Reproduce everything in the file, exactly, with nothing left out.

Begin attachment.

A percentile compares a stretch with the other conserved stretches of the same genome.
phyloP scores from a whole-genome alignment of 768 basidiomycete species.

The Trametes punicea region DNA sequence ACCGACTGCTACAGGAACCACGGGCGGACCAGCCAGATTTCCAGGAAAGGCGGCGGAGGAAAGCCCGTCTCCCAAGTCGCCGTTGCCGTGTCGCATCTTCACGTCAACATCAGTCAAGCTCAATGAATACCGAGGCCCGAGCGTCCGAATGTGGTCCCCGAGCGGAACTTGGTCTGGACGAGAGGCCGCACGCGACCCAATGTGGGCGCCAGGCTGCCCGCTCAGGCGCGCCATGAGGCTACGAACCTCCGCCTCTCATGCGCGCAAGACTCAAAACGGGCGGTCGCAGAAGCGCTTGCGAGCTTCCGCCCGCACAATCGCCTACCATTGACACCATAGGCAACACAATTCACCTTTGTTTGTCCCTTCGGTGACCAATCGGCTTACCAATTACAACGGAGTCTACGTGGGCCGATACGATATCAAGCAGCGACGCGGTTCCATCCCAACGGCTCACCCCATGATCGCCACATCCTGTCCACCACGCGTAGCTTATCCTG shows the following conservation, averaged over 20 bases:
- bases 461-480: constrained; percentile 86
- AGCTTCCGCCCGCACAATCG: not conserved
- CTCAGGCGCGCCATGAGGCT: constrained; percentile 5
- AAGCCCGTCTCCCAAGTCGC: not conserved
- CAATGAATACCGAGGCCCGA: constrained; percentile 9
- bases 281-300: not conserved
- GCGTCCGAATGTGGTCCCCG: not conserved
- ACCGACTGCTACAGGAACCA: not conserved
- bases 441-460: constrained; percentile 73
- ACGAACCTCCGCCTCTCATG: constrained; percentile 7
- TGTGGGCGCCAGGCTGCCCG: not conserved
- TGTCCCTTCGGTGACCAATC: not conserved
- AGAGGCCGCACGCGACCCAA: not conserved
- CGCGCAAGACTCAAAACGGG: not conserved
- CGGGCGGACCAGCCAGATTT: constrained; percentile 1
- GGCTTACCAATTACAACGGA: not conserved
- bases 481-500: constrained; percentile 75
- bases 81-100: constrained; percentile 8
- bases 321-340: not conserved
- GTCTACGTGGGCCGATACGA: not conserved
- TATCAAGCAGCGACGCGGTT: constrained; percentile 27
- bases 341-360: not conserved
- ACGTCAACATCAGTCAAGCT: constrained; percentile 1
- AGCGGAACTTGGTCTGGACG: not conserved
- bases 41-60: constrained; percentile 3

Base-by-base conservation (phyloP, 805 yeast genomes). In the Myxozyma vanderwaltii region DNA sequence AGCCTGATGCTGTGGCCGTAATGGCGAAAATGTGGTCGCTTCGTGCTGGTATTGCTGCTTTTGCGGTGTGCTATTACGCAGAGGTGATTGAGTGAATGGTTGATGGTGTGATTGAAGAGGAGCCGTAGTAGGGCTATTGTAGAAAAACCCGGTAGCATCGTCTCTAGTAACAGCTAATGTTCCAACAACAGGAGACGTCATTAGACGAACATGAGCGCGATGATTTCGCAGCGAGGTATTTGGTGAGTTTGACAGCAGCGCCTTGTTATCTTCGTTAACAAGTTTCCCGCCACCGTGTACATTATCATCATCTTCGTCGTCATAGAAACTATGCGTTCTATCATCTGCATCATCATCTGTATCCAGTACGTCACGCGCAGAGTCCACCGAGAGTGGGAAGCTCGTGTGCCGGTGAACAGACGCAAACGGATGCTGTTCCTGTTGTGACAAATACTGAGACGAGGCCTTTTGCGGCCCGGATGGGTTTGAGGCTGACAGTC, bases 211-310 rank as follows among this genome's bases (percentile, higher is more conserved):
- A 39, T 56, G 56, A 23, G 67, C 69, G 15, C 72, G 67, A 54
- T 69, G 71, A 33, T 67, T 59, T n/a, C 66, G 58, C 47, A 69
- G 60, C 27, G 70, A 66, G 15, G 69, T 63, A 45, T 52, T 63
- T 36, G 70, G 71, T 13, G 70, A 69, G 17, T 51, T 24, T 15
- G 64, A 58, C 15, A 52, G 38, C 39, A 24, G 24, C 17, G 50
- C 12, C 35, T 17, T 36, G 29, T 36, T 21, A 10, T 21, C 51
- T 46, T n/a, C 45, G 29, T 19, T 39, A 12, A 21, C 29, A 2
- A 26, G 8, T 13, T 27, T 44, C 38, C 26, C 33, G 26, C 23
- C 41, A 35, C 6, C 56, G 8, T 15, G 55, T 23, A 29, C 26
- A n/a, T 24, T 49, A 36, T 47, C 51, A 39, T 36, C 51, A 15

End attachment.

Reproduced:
A percentile compares a stretch with the other conserved stretches of the same genome.
phyloP scores from a whole-genome alignment of 768 basidiomycete species.

The Trametes punicea region DNA sequence ACCGACTGCTACAGGAACCACGGGCGGACCAGCCAGATTTCCAGGAAAGGCGGCGGAGGAAAGCCCGTCTCCCAAGTCGCCGTTGCCGTGTCGCATCTTCACGTCAACATCAGTCAAGCTCAATGAATACCGAGGCCCGAGCGTCCGAATGTGGTCCCCGAGCGGAACTTGGTCTGGACGAGAGGCCGCACGCGACCCAATGTGGGCGCCAGGCTGCCCGCTCAGGCGCGCCATGAGGCTACGAACCTCCGCCTCTCATGCGCGCAAGACTCAAAACGGGCGGTCGCAGAAGCGCTTGCGAGCTTCCGCCCGCACAATCGCCTACCATTGACACCATAGGCAACACAATTCACCTTTGTTTGTCCCTTCGGTGACCAATCGGCTTACCAATTACAACGGAGTCTACGTGGGCCGATACGATATCAAGCAGCGACGCGGTTCCATCCCAACGGCTCACCCCATGATCGCCACATCCTGTCCACCACGCGTAGCTTATCCTG shows the following conservation, averaged over 20 bases:
- bases 461-480: constrained; percentile 86
- AGCTTCCGCCCGCACAATCG: not conserved
- CTCAGGCGCGCCATGAGGCT: constrained; percentile 5
- AAGCCCGTCTCCCAAGTCGC: not conserved
- CAATGAATACCGAGGCCCGA: constrained; percentile 9
- bases 281-300: not conserved
- GCGTCCGAATGTGGTCCCCG: not conserved
- ACCGACTGCTACAGGAACCA: not conserved
- bases 441-460: constrained; percentile 73
- ACGAACCTCCGCCTCTCATG: constrained; percentile 7
- TGTGGGCGCCAGGCTGCCCG: not conserved
- TGTCCCTTCGGTGACCAATC: not conserved
- AGAGGCCGCACGCGACCCAA: not conserved
- CGCGCAAGACTCAAAACGGG: not conserved
- CGGGCGGACCAGCCAGATTT: constrained; percentile 1
- GGCTTACCAATTACAACGGA: not conserved
- bases 481-500: constrained; percentile 75
- bases 81-100: constrained; percentile 8
- bases 321-340: not conserved
- GTCTACGTGGGCCGATACGA: not conserved
- TATCAAGCAGCGACGCGGTT: constrained; percentile 27
- bases 341-360: not conserved
- ACGTCAACATCAGTCAAGCT: constrained; percentile 1
- AGCGGAACTTGGTCTGGACG: not conserved
- bases 41-60: constrained; percentile 3

Base-by-base conservation (phyloP, 805 yeast genomes). In the Myxozyma vanderwaltii region DNA sequence AGCCTGATGCTGTGGCCGTAATGGCGAAAATGTGGTCGCTTCGTGCTGGTATTGCTGCTTTTGCGGTGTGCTATTACGCAGAGGTGATTGAGTGAATGGTTGATGGTGTGATTGAAGAGGAGCCGTAGTAGGGCTATTGTAGAAAAACCCGGTAGCATCGTCTCTAGTAACAGCTAATGTTCCAACAACAGGAGACGTCATTAGACGAACATGAGCGCGATGATTTCGCAGCGAGGTATTTGGTGAGTTTGACAGCAGCGCCTTGTTATCTTCGTTAACAAGTTTCCCGCCACCGTGTACATTATCATCATCTTCGTCGTCATAGAAACTATGCGTTCTATCATCTGCATCATCATCTGTATCCAGTACGTCACGCGCAGAGTCCACCGAGAGTGGGAAGCTCGTGTGCCGGTGAACAGACGCAAACGGATGCTGTTCCTGTTGTGACAAATACTGAGACGAGGCCTTTTGCGGCCCGGATGGGTTTGAGGCTGACAGTC, bases 211-310 rank as follows among this genome's bases (percentile, higher is more conserved):
- A 39, T 56, G 56, A 23, G 67, C 69, G 15, C 72, G 67, A 54
- T 69, G 71, A 33, T 67, T 59, T n/a, C 66, G 58, C 47, A 69
- G 60, C 27, G 70, A 66, G 15, G 69, T 63, A 45, T 52, T 63
- T 36, G 70, G 71, T 13, G 70, A 69, G 17, T 51, T 24, T 15
- G 64, A 58, C 15, A 52, G 38, C 39, A 24, G 24, C 17, G 50
- C 12, C 35, T 17, T 36, G 29, T 36, T 21, A 10, T 21, C 51
- T 46, T n/a, C 45, G 29, T 19, T 39, A 12, A 21, C 29, A 2
- A 26, G 8, T 13, T 27, T 44, C 38, C 26, C 33, G 26, C 23
- C 41, A 35, C 6, C 56, G 8, T 15, G 55, T 23, A 29, C 26
- A n/a, T 24, T 49, A 36, T 47, C 51, A 39, T 36, C 51, A 15